- Does the client want you to use their favorite agency and discount programs, or will you make your own travel arrangements?
- Will air travel be first class, business class or coach? Does this apply to long flights too, or does the class of travel depend upon the duration of the journey? Does it apply to train travel? How about ferries or ships?
- If your client requires you to use discount tickets, who pays extra costs for any necessary changes that cause financial penalties?
- Will lodging and meal expenses be on a reimbursement basis, or a per diem (flat rate per day) basis? Per diem is easier in terms of paperwork, but may not be feasible in some countries.
- For per diem or mileage reimbursement rates, what will be the source of the rates? In the USA, the federal General Services Administration publishes tables of per diem rates each year that will be accepted by the Internal Revenue Service on tax returns. You can get this at www.gsa.gov. Similarly, in the USA the IRS publishes standard mileage reimbursement rates each year. Not all countries publish such standardized guidelines.
- How much travel will you need to do? Setting limits on travel is necessary in fixed price contracts. Otherwise, a customer that insists upon extra on-site attention could rapidly eliminate your profit margin for the project. If your contract is not fixed price, excessive travel could tie up key staffers so much that they are unable to satisfy other clients. When you set limits on travel, you can include a clause that allows additional travel on specified terms. If more site visits are needed in mid-project, the client will be able to book them and will know in advance how much that will add to the bill.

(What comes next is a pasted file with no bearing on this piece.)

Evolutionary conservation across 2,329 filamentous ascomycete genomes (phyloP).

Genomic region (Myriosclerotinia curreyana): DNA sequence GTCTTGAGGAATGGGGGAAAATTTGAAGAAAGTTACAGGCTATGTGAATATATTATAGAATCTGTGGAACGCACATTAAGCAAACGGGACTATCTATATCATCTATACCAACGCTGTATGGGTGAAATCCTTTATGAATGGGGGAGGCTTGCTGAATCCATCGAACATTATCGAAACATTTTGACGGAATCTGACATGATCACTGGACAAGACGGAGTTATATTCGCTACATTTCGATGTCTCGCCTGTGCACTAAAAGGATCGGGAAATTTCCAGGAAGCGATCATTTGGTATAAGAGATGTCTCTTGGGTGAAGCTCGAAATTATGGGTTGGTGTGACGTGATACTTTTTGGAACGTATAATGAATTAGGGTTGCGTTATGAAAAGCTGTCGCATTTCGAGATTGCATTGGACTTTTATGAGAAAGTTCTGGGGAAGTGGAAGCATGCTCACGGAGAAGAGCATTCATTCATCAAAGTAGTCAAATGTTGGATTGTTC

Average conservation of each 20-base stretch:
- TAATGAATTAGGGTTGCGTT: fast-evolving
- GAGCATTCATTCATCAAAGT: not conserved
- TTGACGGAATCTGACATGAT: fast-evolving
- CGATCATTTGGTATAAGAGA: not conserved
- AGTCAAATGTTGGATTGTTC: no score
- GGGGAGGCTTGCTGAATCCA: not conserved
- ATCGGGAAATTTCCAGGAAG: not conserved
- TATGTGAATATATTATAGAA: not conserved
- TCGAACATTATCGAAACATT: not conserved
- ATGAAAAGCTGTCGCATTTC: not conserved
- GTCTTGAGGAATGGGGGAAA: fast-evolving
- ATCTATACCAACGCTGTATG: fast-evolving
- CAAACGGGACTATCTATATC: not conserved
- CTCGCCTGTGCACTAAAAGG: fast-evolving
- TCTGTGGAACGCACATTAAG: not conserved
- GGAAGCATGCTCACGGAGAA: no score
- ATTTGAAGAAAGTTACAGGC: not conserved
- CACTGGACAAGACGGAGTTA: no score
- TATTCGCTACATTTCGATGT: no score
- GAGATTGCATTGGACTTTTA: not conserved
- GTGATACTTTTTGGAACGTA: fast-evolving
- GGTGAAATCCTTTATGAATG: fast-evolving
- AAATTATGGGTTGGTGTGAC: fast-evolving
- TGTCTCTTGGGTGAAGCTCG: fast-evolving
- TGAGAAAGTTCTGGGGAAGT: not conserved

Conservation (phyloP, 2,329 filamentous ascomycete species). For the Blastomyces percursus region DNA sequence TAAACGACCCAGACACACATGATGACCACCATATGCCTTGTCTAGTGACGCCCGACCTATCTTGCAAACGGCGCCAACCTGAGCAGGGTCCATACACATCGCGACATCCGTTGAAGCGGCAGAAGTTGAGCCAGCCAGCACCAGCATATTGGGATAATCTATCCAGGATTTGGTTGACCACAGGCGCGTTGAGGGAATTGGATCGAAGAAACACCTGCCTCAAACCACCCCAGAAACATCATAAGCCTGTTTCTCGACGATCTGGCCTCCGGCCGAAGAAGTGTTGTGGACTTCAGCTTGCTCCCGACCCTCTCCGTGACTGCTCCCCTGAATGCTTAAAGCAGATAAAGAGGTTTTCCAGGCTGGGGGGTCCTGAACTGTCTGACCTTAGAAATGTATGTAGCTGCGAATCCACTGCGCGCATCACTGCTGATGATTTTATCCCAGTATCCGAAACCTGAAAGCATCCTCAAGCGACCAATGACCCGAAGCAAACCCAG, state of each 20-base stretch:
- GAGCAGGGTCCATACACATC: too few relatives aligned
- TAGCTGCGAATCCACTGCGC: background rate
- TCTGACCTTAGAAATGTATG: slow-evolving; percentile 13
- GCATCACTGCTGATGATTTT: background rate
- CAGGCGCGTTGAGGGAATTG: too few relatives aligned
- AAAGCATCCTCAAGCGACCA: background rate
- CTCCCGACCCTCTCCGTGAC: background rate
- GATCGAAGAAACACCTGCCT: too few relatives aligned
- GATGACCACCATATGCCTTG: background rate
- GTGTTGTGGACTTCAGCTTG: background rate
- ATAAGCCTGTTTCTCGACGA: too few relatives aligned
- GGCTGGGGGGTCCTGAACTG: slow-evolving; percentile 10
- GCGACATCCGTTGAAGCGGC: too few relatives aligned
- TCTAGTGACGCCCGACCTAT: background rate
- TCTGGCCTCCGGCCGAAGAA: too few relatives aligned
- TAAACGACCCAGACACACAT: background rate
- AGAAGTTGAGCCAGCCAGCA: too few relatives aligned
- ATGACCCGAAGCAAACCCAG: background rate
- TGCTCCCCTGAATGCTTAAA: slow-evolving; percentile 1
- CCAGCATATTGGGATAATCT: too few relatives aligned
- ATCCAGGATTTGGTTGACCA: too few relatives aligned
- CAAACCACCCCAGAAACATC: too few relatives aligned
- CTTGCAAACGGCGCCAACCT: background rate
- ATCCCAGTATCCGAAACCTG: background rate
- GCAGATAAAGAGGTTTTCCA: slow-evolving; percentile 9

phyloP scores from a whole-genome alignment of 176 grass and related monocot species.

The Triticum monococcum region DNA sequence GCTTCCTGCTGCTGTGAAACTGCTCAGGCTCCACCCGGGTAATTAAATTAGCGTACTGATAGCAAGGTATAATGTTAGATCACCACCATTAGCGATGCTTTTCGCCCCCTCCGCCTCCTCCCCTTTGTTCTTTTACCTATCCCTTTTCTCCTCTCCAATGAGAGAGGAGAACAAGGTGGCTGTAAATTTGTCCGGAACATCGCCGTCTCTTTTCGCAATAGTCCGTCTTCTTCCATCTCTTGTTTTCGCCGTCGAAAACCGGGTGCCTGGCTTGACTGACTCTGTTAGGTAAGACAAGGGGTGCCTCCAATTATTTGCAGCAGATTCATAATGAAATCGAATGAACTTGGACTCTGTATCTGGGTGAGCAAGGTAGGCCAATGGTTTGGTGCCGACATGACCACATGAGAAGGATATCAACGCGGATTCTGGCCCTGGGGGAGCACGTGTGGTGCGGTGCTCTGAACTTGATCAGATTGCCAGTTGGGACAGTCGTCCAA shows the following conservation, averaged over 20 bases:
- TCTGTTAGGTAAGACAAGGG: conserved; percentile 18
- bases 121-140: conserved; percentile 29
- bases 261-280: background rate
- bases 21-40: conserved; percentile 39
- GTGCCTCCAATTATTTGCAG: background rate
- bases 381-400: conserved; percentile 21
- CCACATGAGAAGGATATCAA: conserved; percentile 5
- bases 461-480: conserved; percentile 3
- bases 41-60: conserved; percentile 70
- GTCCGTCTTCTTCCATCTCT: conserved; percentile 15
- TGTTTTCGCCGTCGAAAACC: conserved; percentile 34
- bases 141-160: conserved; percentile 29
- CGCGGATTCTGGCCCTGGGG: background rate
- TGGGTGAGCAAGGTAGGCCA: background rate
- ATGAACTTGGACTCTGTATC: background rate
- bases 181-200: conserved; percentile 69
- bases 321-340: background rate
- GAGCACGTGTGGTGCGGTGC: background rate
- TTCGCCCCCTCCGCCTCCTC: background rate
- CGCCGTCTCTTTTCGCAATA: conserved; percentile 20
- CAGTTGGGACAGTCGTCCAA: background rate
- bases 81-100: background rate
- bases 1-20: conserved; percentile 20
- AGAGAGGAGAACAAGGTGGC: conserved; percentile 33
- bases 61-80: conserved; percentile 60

International Travel is More Challenging
Don’t be like I once was–don’t find yourself on the other side of an ocean, realizing your contract doesn’t require the customer to pay your way back home if they terminate a project while you’re far far away!
Issues to Settle for International Travel
Crossing borders makes travel more interesting (and more complex).
- Who pays and arranges for special requirements such as visas, vaccinations, traveler’s medical kit, and insurance that is valid in a foreign country? (By the way, health insurance is not the only kind to consider. For example, in some regions, kidnap insurance is recommended.) One of my clients sent another consultant and his family from the USA to the UK for a six month assignment. The consultant assumed our client arranged visas. The client didn’t. For his entire family, landing at Heathrow was Immigration Hell.
- For foreign travel, must you wait until credit card bills arrive before you request reimbursement for those transactions, or can you use a standard formula to estimate reimbursement based on currency conversion from receipts? If the latter, which currency exchange rate table will be applied?